February 2, 1996
Harper's Shares Electronic Profits With Authors
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By DEIRDRE CARMODY
EW YORK -- Harper's Magazine became the first publication to begin sharing its profits from electronic publishing with its writers on Thursday.
The decision represents a breakthrough for freelance writers in their continuing battle with publishers over who should profit when an article that has already appeared in print is published on an on-line service or on CD-ROM.
Most publishing companies, including The New York Times, have in effect taken a hard line. They say that writers are paid for the work they produce but that once an article is turned in by the author, the company can publish it electronically without paying royalties to the writer.
The Authors Guild and the American Society of Journalists and Authors, which represent 8,000 writers between them, take the position that the publisher should share profits from any other publication of the piece with the writer.
"This is a very important breakthrough and the first publication I know of that has agreed to systematically pay writers," Paul Aiken, executive director of the Authors Guild, said of the move by Harper's, which is owned by the Harper's Magazine Foundation.
The magazine said that it would evenly split all CD-ROM and on-line royalties with authors. Harper's also said it would pay writers retroactively for electronic distribution of their articles since January 1994.
"We were in fact in violation of our contract, which promised writers a 50-50 split, because we were not paying them anything" for electronic versions of their work, said John R. MacArthur, who in addition to being president and publisher of Harper's is an author himself.
"We are now giving them 50 percent of the revenue derived from electronic publication of their articles."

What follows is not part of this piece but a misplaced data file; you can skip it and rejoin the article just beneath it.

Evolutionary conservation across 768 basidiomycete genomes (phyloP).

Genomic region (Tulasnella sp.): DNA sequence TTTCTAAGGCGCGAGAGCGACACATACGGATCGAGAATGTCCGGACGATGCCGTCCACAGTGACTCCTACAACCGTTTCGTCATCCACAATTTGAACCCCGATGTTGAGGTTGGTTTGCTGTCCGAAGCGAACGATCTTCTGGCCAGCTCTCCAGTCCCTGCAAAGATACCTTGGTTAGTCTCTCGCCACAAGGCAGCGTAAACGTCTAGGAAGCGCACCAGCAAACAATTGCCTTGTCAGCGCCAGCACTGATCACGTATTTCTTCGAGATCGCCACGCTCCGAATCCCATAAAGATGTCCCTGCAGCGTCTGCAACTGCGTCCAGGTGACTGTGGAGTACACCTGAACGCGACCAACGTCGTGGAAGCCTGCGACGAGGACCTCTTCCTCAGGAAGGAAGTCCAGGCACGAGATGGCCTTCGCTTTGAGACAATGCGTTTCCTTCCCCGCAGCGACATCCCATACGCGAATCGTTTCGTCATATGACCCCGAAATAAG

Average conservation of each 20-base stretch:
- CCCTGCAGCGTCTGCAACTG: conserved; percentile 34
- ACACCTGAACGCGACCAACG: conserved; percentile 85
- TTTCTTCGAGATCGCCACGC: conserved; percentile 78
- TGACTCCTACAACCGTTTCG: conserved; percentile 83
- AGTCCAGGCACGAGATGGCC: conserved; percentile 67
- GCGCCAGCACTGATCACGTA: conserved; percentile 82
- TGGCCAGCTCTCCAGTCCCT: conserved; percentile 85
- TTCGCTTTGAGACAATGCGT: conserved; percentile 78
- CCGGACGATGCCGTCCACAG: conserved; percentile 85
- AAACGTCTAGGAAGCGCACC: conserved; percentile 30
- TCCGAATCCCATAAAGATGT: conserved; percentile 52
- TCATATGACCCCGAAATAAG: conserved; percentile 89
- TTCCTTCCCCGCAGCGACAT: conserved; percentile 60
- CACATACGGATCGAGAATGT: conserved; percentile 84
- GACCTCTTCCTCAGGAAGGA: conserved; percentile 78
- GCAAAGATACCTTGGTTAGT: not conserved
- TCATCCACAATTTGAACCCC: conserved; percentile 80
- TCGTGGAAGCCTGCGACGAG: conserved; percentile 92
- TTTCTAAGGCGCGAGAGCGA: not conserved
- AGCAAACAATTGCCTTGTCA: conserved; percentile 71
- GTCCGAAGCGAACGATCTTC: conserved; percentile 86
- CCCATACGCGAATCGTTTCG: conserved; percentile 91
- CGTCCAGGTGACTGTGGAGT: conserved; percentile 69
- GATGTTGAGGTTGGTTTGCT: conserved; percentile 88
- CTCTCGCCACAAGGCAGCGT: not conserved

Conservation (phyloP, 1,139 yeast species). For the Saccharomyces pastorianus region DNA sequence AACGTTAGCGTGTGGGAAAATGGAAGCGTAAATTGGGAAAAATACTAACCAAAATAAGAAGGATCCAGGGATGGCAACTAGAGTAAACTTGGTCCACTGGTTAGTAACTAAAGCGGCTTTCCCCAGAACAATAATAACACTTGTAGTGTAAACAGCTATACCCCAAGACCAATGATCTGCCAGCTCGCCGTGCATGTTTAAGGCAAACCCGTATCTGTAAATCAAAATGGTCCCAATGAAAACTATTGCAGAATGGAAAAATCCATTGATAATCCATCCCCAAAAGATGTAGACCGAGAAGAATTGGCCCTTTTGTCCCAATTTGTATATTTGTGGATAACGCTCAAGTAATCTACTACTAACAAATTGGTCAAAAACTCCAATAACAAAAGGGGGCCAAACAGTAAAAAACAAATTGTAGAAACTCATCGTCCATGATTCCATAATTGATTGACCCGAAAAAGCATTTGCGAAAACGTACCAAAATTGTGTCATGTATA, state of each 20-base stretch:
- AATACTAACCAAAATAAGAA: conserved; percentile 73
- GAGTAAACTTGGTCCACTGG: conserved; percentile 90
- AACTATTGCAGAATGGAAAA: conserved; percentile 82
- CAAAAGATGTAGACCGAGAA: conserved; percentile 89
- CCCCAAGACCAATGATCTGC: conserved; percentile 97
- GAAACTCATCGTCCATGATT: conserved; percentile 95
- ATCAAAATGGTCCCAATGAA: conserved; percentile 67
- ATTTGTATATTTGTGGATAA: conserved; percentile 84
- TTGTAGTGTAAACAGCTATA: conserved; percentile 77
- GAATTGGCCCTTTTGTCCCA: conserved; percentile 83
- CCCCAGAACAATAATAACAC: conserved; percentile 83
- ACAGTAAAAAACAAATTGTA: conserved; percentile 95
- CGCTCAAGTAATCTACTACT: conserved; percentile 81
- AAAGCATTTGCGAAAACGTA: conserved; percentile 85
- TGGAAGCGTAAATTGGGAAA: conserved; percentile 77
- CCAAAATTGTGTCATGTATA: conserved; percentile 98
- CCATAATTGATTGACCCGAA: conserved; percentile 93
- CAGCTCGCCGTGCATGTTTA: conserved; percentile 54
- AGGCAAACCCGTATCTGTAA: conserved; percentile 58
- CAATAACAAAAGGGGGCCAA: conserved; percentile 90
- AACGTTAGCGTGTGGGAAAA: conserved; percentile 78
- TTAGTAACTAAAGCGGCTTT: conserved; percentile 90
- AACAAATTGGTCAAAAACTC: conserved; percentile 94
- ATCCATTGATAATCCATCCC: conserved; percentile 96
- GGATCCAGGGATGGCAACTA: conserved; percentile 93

MacArthur said that the magazine had not previously granted its writers electronic rights because no one had been able to come up with an acceptable method of determining payments. On-line payments will now be determined by the number of times the material has been viewed.
MacArthur said that it was important to point out that the sums being paid were "hardly a huge amount of money." The 67 checks that will be sent out this week total $1,629.34. They range from payments of $2.72 to $150.36. These checks compensate authors for use of their material on CD-ROM. In about two weeks, checks will be mailed to writers that will also include royalties for on-line material.
As big a stumbling block as a way to determine payments was the publishers' resistance to the amount of bookkeeping involved in determining and sending out payments. An Authors Registry has been established for just that purpose. It now represents 50,000 authors and agents. Although Harper's will send out its own checks this week, all royalty payments are set to be handled by the registry beginning in the middle of this month.
Dan Carlinsky, an author who has helped organize a protest by authors seeking payment for electronic versions of their work, said that in the past several magazine and newspaper publishers had paid individual writers for past use of electronic publication of articles on an ad hoc basis.
Others are now drawing up contracts that agree to pay for future electronic use of articles. Harper's decision is noteworthy because it is paying writers retroactively as well as setting future policy.
Although access to Harper's can be made on line through other providers, it does not have its own World Wide Web site on the Internet.
Copyright 1996 The New York Times Company